Final fees recs barely budge

Northrop, the Minnesota Daily and others saw small increases in recommended funds.

Final fees recs barely budge

Blair Emerson

The Student Services Fees Committee released its final recommendations Monday, marking one of the final points before next year’s funding for student groups and administrative units is finalized.

Most of the final recommendations were consistent with the initial ones released last month, and groups are responding in different ways.

Two administrative units with some of the largest discrepancies between their fees requests and final recommendations ­— Northrop Concerts and Lectures and the Minnesota Daily ­— said they don’t plan to appeal the recommendations, though the proposed funding could impact their budgets.

“We felt like we said everything that we had to say, and we were happy about the increase,” said Northrop Student Engagement Coordinator Allyson Taubenheim.

Following a student-driven campaign to get more funding, Northrop’s final fees recommendation was about $20,000 more than its initial recommendation. Despite the increase, Northrop will still sit with about 35 percent of its funding request when the auditorium reopens.

Taubenheim said that the recommendation won’t affect Northrop’s grand reopening next Friday, but it will adversely affect programming next year.

“We’ll look for additional sources of funding, and we’ll squeeze every cent that we can,” she said.

SSFC administrative units chair Tyler Ebert said the committee awarded the additional funding to Northrop for next year so it can test out its programs.

“[Next year] we want them to come back with data so we can reassess what the appropriate allocation is to fund such a substantial [and] important resource as this,” he said.

The Daily also saw an increase in funding from its initial recommendation but was still offered less than 80 percent of its $505,000 request.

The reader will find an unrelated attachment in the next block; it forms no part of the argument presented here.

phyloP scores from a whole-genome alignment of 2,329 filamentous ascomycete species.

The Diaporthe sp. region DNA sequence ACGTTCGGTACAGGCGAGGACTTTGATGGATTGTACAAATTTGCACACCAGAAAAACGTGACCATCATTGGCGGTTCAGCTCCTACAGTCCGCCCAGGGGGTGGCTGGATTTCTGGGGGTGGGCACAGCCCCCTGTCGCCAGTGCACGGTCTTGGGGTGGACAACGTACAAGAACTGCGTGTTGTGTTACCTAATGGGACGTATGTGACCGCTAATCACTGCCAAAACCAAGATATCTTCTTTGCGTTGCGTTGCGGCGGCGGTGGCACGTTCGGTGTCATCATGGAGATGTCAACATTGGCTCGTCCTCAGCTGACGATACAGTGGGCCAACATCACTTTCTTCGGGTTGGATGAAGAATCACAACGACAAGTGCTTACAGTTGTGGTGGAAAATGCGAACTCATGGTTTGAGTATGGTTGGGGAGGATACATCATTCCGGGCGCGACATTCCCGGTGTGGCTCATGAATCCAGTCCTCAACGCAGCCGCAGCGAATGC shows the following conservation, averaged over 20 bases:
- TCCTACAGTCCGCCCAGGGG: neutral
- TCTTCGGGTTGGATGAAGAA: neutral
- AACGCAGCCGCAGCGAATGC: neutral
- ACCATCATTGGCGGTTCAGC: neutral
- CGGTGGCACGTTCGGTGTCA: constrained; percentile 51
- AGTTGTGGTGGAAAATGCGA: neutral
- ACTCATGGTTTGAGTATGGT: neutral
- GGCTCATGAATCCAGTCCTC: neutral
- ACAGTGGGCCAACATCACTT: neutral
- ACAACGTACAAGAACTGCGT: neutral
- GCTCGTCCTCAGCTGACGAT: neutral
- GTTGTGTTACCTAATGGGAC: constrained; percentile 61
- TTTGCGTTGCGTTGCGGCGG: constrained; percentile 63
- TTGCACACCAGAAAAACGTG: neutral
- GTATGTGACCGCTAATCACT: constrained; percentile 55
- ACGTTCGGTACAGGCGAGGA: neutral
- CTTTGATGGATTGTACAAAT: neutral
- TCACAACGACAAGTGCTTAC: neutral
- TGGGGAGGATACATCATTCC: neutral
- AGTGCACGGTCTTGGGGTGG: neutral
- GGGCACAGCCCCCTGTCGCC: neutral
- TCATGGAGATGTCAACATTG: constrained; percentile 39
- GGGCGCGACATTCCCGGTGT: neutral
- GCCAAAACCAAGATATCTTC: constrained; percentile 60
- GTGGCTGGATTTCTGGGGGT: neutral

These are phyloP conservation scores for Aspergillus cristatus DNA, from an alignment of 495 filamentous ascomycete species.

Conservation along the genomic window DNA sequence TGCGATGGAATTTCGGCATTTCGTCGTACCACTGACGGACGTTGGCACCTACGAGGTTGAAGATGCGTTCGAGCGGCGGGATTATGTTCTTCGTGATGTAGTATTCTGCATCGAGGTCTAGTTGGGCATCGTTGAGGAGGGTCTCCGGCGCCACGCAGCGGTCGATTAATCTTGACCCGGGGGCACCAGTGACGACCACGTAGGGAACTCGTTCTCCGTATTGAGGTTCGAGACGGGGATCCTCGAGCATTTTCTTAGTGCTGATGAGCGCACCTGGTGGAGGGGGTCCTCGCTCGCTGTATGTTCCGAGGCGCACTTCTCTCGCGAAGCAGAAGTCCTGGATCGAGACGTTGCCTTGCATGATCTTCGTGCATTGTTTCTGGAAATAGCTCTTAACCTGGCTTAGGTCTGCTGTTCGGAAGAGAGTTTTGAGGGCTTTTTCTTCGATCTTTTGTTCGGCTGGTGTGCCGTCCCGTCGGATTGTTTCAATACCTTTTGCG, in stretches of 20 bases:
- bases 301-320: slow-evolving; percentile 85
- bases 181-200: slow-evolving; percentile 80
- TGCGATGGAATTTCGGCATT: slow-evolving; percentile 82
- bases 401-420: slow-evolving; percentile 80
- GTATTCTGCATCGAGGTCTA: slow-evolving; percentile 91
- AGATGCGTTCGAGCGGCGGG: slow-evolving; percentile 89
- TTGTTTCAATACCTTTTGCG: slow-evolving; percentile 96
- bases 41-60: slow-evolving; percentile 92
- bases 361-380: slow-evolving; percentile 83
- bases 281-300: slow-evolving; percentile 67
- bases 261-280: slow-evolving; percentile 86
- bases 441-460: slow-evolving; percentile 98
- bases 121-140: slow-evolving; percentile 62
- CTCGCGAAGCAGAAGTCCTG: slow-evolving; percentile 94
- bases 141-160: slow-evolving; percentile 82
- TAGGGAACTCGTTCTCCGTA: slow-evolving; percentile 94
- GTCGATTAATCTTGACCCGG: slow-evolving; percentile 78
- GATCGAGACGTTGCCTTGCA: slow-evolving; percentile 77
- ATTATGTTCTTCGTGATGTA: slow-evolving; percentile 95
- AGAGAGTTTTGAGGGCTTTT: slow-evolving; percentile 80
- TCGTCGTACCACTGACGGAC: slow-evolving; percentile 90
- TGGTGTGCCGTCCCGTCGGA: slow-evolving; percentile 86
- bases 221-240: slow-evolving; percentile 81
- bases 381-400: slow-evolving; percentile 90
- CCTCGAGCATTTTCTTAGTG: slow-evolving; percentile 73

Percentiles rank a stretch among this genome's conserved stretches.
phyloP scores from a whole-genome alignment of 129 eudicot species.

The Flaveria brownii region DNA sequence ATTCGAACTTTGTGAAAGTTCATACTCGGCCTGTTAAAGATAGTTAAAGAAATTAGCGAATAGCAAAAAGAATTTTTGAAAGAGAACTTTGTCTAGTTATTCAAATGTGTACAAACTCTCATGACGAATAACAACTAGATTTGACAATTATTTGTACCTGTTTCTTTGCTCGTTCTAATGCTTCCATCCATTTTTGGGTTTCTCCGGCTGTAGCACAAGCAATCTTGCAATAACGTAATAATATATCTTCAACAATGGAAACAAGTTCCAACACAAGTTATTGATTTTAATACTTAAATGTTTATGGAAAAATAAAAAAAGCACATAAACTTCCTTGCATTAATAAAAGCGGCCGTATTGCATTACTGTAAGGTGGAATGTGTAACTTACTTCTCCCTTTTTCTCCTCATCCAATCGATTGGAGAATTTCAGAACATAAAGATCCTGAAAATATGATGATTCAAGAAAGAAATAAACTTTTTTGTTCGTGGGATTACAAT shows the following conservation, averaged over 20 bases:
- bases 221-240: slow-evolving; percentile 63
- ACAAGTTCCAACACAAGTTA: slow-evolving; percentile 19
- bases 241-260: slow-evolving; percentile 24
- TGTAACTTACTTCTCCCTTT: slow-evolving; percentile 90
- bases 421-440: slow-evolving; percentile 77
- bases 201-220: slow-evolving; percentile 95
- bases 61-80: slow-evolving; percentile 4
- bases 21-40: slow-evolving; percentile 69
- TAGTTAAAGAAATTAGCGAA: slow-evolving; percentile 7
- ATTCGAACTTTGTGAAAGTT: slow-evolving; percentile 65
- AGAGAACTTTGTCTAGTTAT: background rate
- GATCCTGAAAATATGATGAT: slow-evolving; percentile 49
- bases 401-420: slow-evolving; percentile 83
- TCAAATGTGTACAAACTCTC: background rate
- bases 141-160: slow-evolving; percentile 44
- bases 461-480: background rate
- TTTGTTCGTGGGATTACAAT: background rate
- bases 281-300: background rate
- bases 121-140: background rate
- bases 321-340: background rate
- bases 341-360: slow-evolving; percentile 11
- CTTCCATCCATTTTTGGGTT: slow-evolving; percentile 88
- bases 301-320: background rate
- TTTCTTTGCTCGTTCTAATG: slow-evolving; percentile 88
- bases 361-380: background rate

The SSFC said in its final rationales that it would like to see a decrease in the newspaper’s return rate, or number of papers left on racks each day.

Ashish Joshi, who heads the Daily’s financial department, said the organization has closely monitored its return rates for the last few years. Its current return rates are high for the industry, he said, and the Daily is working to lower them.

“Even though our return rates are a little bit higher, we’ve had an increase in our online readership,” he said.

Because the Daily’s readership is shifting from print to online, Joshi said, the organization is looking to use its reserves to create a mobile application, in keeping with the SSFC’s suggestions.

Joshi said he doesn’t think the Daily will appeal the final recommendations because it was recommended to receive a reasonable amount of funding.

Most student group recs stay

SSFC student groups chair Benjamin Beutel said most student groups didn’t see a change between initial and final recommendations.

“Most of the things we changed were not us changing our minds, but, rather, us taking into account new actionable information to make a cut or add things back,” he said.

The Graduate and Professional Student Assembly did see an approximately $55,600 bump in recommended funding, bringing its final recommendation up to about $232,000 for next year.

GAPSA didn’t initially answer all of the fees committee’s questions about its application, but it eventually complied, prompting the additional funding.

The opposite happened to Collegians for a Constructive Tomorrow, which was recommended about 10 percent of its $188,000 fees request.

The fees committee said in its final rationales that CFACT plagiarized another group’s application, so it assessed a $70,000 cut from the initial to final recommendations.

CFACT President Rachel Jansen said that it’s common practice for student groups to base their fees applications off of those from similar groups.

“For us, it just doesn’t seem fair,” she said. “We base it off the most successful groups that are in our field of political and environmental stuff.”

Co-chair of the Minnesota Public Interest Research Group Kate Dobson said she believes that CFACT lifted material from MPIRG’s application, so the group approached fees committee leaders and alleged plagiarism. She said a CFACT representative read a paragraph verbatim from MPIRG’s application at a public hearing this spring.

“During deliberations and during the public hearing this year, we were kind of surprised by similar language that was being used to describe both of our programming,” she said.

Beutel said it was evident that plagiarism took place in CFACT’s application.

“The question was, ‘Should we punish plagiarism, and to what extent we should punish plagiarism?’” he said.

CFACT plans to appeal its recommendation, Jansen said.